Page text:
Also called the certificate of dissolution, the document is filed with the state secretary to inform them that the corporation is to be liquidated. It contains basic information like the name and address of the company, the date of the vote, the number of votes for and against, whether assets have been issued, and the date of execution.

STEP 3- Finalising Taxes And Notify The Internal Revenue Service (IRS) And Other Taxing Authorities

Before the liquidation of the business, all the taxes have to be audited and any unpaid taxes should be paid off to the government.

The IRS has to be notified by filing Form 966, which covers corporate dissolution and liquidation. Then final tax return for the year the business closes has to be filed.

The employer identification number (EIN) and the IRS business account has to be closed by sending a letter to the IRS that contains the business name, address, and EIN, along with the reason for closing the account, i.e., dissolution.

STEP 4- Notifying Creditors And Issuing Notice To Any Claimants For Settling Any Outstanding Debts

All creditors should be notified of the dissolution of the company and the time period they have in which to claim any outstanding debts. This is also a notification to stop any further debts from the creditors.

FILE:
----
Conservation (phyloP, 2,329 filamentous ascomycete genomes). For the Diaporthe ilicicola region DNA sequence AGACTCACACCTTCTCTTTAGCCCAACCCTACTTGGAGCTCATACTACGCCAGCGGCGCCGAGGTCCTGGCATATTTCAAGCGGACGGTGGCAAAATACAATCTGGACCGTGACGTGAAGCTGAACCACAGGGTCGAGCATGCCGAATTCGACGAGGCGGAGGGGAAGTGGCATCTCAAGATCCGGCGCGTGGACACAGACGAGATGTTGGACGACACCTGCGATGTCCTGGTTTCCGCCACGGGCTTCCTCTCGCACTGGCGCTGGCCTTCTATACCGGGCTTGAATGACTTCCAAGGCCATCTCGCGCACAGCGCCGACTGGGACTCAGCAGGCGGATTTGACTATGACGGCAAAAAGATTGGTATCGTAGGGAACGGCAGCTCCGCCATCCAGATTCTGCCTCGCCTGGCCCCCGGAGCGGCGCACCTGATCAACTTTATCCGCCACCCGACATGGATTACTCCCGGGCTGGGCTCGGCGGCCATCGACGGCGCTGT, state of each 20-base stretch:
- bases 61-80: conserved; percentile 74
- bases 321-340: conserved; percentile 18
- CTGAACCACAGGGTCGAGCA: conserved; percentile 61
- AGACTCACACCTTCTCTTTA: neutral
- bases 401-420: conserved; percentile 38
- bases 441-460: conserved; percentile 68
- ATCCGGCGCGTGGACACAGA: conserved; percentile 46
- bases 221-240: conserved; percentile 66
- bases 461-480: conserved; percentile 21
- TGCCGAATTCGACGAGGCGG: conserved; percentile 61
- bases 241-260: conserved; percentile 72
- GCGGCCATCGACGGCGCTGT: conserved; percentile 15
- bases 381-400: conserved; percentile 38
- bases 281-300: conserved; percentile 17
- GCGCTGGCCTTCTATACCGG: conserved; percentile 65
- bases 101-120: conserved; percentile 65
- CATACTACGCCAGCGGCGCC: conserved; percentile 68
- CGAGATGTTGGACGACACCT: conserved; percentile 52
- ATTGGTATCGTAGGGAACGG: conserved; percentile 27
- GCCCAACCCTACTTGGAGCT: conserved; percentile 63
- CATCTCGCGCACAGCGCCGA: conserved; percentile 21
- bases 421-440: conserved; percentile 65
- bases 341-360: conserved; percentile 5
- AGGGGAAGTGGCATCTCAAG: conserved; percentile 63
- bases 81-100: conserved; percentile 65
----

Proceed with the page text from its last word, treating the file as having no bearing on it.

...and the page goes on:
All the creditors and relevant claimants should be sent a notice in the mail that includes the address to which creditors should send their claims and the information that must be included in the claim.

STEP-5 Liquidate And Distribute Assets And Distribute Funds To Shareholders

Any business assets that remain after claims with creditors are settled should be liquidated for distribution to shareholders. This means selling assets, such as business equipment, real estate, and vehicles for cash.

This also includes intangible assets like contracts and intellectual property. All the assets may be liquidated by selling them to appropriate buyers or putting the assets up for auction or holding a discount sale, etc.

STEP 6- Wrap Up Operations And Close Accounts And Credit Lines, Cancel Licenses, Etc.

The last step is to wrap up any remaining business affairs that could include closing accounts, cancelling credit lines and licences, etc. At this point, no other business activities can be conducted other than winding down the business.

This includes;

  • Fulfilling any remaining contractual obligations
  • Ending contracts with clients
  • Collecting any outstanding debts taking care of any commitments to employees
  • Notifying vendors and customers that the business will be closed,
  • Terminating any permits or licenses
  • Withdrawing from leases on business properties
  • Lastly ensuring that the financial records are properly maintained and balanced so that the corporate bank accounts and service accounts can be closed.

This can be done by issuing a formal notice in a local newspaper, magazine, or journal.